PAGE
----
Norse is a queer evangelical. Well, at least that is the joke at our house. And, it is partly true. Norse is an LGBTTQ* community educator, and they often travel to small and remote communities to spread the good news. While Norse leaves the pup and I at home during the school year, I have been lucky enough to play assistant for the month of August.
Driving has given us plenty of time with little distraction (because there isn’t much to look at in the prairies) to talk about gayby-making. And, we have also been able to make baby-dates with a bunch of queer friends and acquaintances during our travels. While our gayby-making process hasn’t really moved forward, we’ve been busy talking to queers.
In the past three weeks, we have met with a number of incredible people with cute infants, busy toddlers, and giggling kids to talk about their journey to parenthood. People have graciously opened their homes and made delicious coffee for Norse and I because they know what it is like to want to make a baby, but not know how. They know what it is like to “free-float,” as one person described it, through a tornado of desire, optimism, fear, confusion, and dead-end research.
There are little-to-no formal resources for #parentslikeus, with the exception of the fantastic work being done by the LGBTQ* Parenting Network in Toronto. While I’m grateful for their open-access library and guides, they are Ontario-centric (which is likely their mandate). There are few other resources for queer and trans* parents publicly available, and there is nothing out there about making gaybies in the Canadian prairies.
Since there are few resources, queers make babies by talking to each other. Move over dyke bars and bathhouses! Now queers meet online, and then IRL at the front doors of each other’s homes. To be fair, most lesbian and queer bars are closed anyways.*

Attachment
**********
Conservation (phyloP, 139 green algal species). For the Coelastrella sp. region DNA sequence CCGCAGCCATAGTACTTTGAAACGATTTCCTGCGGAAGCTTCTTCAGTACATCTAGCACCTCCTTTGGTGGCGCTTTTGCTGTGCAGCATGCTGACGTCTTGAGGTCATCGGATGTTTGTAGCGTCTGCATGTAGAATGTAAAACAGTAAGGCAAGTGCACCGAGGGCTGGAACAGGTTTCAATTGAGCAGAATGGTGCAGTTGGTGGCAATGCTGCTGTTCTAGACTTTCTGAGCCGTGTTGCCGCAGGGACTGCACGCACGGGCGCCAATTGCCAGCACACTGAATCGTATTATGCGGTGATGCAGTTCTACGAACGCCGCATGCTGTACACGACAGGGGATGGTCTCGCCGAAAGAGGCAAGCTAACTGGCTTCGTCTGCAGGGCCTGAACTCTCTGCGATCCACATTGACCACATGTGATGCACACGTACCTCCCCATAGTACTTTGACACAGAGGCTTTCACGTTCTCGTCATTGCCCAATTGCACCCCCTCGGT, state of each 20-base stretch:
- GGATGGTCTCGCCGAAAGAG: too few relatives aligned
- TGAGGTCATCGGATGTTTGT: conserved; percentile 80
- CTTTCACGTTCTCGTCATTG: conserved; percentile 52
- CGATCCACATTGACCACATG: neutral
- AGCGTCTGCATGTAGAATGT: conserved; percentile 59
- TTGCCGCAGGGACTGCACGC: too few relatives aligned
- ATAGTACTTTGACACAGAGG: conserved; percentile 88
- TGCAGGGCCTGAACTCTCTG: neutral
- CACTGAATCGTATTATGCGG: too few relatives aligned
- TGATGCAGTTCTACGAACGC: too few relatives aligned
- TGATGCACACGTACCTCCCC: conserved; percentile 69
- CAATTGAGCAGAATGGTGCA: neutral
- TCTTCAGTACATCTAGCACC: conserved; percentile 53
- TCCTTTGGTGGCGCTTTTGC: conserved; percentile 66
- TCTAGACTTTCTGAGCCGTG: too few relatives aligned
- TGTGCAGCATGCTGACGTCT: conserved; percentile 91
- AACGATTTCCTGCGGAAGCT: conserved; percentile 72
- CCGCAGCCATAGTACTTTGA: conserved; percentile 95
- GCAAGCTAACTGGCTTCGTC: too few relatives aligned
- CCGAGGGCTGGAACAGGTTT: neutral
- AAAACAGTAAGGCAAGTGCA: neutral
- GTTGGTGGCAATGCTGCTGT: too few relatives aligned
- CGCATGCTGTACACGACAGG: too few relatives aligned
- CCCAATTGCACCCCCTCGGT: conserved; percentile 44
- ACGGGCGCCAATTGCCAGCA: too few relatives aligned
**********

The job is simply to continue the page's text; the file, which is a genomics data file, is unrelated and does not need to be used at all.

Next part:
When we first decided to “start trying” to make a baby, we thought it would be important to keep our plans quiet in case we were unable to get pregnant, changed our minds, had to put the plan on hold, or fell apart under the stress of it all. Folks who can get pregnant on their own (without the help/intervention of what feels like a million people) have the privilege of trying quietly. We kept our “trying” quiet for about two weeks before realizing that we would never access sperm on our own, and would not be able to become pregnant (completely) on our terms.
So, we got loud and literally went to a bunch of people’s houses, pointed at their kid(s), and asked: “how do you make one of these?”
Queer communities are incredible. They really can be. People with absolutely no time, or little time, for leisure or self-care took hours out of their day to talk to us. They let us tell our story, describe our experiences so far, and affirmed us every time we told them what made us scared.
I’m sure these folks know how great this feels. I mean, they did the exact same thing when they were first trying to make babies. They too had no resources, so they talked to each other. They wanted to give back to the community, and we promised to do the same. After all, we’re family.
The sheer amount of information we gathered—from iPhone cervical checks to cloth diapers, and sperm banks to daycare mishaps— was wonderful, if not completely overwhelming. And yet, I found some of the moments before and after our conversations were the most impactful. For me, it was when people trusted us to hold their children, let us linger too-long in their nurseries, and how they shook my hand on the way in, but hugged me on the way out, that truly made this experience incredible.
Every single person told us to call, text, or write with questions and concerns at any time. Jokingly, I told every single one of them that they would regret ever offering. But seriously, they’ll hear from us again.
* For a great short documentary on social spaces, the transformation of queer communities, and the decline of lesbian bars, watch http://www.shewired.com/feminism/2015/08/18/watch-broadly-asks-where-have-all-lesbian-bars-gone